'Rambo: Last Blood' reviewby DelaliBessa
John Rambo was a totem of my childhood and an institution that cast a large shadow over action cinema for decades. Over the course of four films, the character crystalised by Sylvester Stallone morphed from a tragic and affecting portrait of a casualty of the Vietnam War to a slice of fun ‘80s pulp pro-American propaganda (save the fourth entry where Rambo takes on the Burmesse junta).
The Rambo totem began to crumble the older I got. Of course, four-year-old me loved the machine gunnery and the mind-blowing explosive archery. But, to my dad’s chagrin, I had little affinity for ‘First Blood’ – a film I only began to appreciate as God sprinkled some wisdom on me the older I got.
Like 'First Blood', lean and nuanced was my expectation when ‘Rambo: Last Blood’ was announced – the farewell John Rambo deserved. Running at about 100 minutes the lean part was sorted. All that was left was a soulful narrative doused in utmost empathy for its hero. But that was apparently too much to ask of Stallone and his director Adrian Grunberg.
The story sees Rambo relatively adjusted to civilization 11 years after ripping Burmese soldiers to shreds. He has settled down on a ranch in Arizona where he lives with his niece Gabrielle (Yvette Monreal) and her grandmother. When he is not volunteering with search parties in raging storms, he is breaking in wild horses or tending to the network of tunnels under his property. The tunnels aren’t the only reminders of his Vietnam War PTSD. He is also guzzling down some pills to keep him in check. He’s trying to keep a lid on things, we are reminded in ham-fisted fashion later on.
Character-wise, ‘Last Blood’ is all flat and relies on the plot show the characters the way. A phone call out of nowhere prompts Gabrielle to run off to Mexico in search of her estranged father against “Uncle John” and her aunt’s wishes and xenophobic fears. She then falls into the clutches of the drug cartel’s sex ring, dragging Rambo across the border for a desperate rescue mission that is capped off with probably an unintentional nod to the hammer fueled rampage at a brothel in ‘You Were Never Really here’.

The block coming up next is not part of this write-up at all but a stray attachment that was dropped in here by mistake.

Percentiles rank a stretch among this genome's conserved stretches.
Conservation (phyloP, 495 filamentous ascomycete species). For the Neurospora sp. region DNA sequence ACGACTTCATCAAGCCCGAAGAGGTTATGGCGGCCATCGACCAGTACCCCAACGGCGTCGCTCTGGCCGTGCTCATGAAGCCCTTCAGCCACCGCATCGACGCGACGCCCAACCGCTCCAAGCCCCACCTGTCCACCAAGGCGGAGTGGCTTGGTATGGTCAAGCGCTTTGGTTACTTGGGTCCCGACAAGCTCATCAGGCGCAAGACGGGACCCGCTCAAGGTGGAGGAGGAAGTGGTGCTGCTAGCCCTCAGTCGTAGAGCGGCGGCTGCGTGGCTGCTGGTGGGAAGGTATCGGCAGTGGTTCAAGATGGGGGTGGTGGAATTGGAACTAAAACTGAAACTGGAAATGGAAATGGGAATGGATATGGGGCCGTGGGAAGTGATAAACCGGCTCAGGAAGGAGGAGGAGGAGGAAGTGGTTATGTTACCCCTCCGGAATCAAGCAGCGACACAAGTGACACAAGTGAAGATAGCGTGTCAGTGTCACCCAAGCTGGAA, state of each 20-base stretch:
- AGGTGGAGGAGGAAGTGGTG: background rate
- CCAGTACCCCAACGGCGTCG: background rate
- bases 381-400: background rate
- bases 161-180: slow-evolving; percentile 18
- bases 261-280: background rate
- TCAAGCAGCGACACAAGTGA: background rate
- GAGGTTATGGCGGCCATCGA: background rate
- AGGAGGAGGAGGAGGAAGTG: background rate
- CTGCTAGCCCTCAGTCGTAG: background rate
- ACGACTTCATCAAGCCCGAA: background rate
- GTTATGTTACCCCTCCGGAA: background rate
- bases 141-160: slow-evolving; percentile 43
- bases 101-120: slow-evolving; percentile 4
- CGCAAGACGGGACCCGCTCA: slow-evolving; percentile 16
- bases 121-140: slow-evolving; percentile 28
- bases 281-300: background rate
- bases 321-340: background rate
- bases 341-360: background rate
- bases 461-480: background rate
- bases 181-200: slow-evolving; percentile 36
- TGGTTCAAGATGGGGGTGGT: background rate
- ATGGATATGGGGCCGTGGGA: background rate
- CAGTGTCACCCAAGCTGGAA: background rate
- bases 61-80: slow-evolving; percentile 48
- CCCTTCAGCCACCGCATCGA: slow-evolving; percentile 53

Narrative contrivances follow in service of funneling nameless cartel henchmen to his lair in the final 15 minutes to satisfy our blood lust and add to Rambo's already historic body count. There is admittedly some joy in watching Rambo hunt with bloodthirsty efficiency; like the fabled Minotaur in a maze of his own making and rigged to an inch of its life with booby traps designed to showcase maximum gore.
The problem was, my lack of interest as the credits rolled was only matched by my disappointment. The filmmakers seemingly rub in the lack of depth of their work with the end credits montage of shots from the old Rambo movies, starting with the hallowed and more sympathetic ‘First Blood’.
Maybe we care more about Rambo than Stallone does. It’s clear the actor once christened the next Brando has still has range; on the evidence of his work as the equally adored Rocky Balboa the two Creed movies. Consider the final time we see Rocky in 'Creed 2', brimming with grace and humanity. And the thought of a 14-year-old time travelling gleefully to 1976 to start a journey with the ultimate underdog fills me with warmth.
There are no such draws here. The biggest indictment of ‘Last Blood’ will be that the nihilistic and unredemptive portrayal of Rambo here is likely to fill new viewers with contempt more than anything. That's the true shame.